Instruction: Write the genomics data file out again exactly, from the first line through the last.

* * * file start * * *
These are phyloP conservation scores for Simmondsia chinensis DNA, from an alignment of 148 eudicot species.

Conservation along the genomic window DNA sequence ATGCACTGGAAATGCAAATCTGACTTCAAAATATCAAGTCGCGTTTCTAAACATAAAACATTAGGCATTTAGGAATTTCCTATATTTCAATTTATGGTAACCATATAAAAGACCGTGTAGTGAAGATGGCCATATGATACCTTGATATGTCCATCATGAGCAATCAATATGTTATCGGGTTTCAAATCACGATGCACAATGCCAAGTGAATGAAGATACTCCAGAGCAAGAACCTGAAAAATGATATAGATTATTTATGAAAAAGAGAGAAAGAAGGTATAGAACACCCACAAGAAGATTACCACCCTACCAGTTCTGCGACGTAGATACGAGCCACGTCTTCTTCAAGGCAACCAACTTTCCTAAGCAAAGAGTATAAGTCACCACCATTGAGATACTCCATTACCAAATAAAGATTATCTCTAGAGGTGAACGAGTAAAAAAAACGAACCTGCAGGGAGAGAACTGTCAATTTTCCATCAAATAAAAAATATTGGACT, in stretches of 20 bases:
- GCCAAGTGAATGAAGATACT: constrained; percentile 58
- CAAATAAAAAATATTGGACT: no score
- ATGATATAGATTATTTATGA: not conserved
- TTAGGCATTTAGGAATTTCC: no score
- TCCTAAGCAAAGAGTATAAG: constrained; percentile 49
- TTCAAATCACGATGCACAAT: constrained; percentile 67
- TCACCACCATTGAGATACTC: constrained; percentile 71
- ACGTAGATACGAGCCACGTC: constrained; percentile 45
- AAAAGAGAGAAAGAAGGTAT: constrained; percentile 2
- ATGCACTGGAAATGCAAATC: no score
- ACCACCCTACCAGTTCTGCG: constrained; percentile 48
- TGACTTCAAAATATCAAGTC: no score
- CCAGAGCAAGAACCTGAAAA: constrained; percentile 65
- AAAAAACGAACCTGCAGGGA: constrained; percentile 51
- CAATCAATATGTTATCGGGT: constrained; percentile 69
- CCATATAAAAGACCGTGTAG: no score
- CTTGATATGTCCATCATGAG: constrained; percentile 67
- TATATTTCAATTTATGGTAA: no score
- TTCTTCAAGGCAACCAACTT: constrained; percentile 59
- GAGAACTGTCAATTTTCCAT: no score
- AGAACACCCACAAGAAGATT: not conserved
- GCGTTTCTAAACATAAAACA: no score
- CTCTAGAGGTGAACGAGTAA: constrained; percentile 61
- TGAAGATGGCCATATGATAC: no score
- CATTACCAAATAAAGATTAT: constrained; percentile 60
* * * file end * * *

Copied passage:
These are phyloP conservation scores for Simmondsia chinensis DNA, from an alignment of 148 eudicot species.

Conservation along the genomic window DNA sequence ATGCACTGGAAATGCAAATCTGACTTCAAAATATCAAGTCGCGTTTCTAAACATAAAACATTAGGCATTTAGGAATTTCCTATATTTCAATTTATGGTAACCATATAAAAGACCGTGTAGTGAAGATGGCCATATGATACCTTGATATGTCCATCATGAGCAATCAATATGTTATCGGGTTTCAAATCACGATGCACAATGCCAAGTGAATGAAGATACTCCAGAGCAAGAACCTGAAAAATGATATAGATTATTTATGAAAAAGAGAGAAAGAAGGTATAGAACACCCACAAGAAGATTACCACCCTACCAGTTCTGCGACGTAGATACGAGCCACGTCTTCTTCAAGGCAACCAACTTTCCTAAGCAAAGAGTATAAGTCACCACCATTGAGATACTCCATTACCAAATAAAGATTATCTCTAGAGGTGAACGAGTAAAAAAAACGAACCTGCAGGGAGAGAACTGTCAATTTTCCATCAAATAAAAAATATTGGACT, in stretches of 20 bases:
- GCCAAGTGAATGAAGATACT: constrained; percentile 58
- CAAATAAAAAATATTGGACT: no score
- ATGATATAGATTATTTATGA: not conserved
- TTAGGCATTTAGGAATTTCC: no score
- TCCTAAGCAAAGAGTATAAG: constrained; percentile 49
- TTCAAATCACGATGCACAAT: constrained; percentile 67
- TCACCACCATTGAGATACTC: constrained; percentile 71
- ACGTAGATACGAGCCACGTC: constrained; percentile 45
- AAAAGAGAGAAAGAAGGTAT: constrained; percentile 2
- ATGCACTGGAAATGCAAATC: no score
- ACCACCCTACCAGTTCTGCG: constrained; percentile 48
- TGACTTCAAAATATCAAGTC: no score
- CCAGAGCAAGAACCTGAAAA: constrained; percentile 65
- AAAAAACGAACCTGCAGGGA: constrained; percentile 51
- CAATCAATATGTTATCGGGT: constrained; percentile 69
- CCATATAAAAGACCGTGTAG: no score
- CTTGATATGTCCATCATGAG: constrained; percentile 67
- TATATTTCAATTTATGGTAA: no score
- TTCTTCAAGGCAACCAACTT: constrained; percentile 59
- GAGAACTGTCAATTTTCCAT: no score
- AGAACACCCACAAGAAGATT: not conserved
- GCGTTTCTAAACATAAAACA: no score
- CTCTAGAGGTGAACGAGTAA: constrained; percentile 61
- TGAAGATGGCCATATGATAC: no score
- CATTACCAAATAAAGATTAT: constrained; percentile 60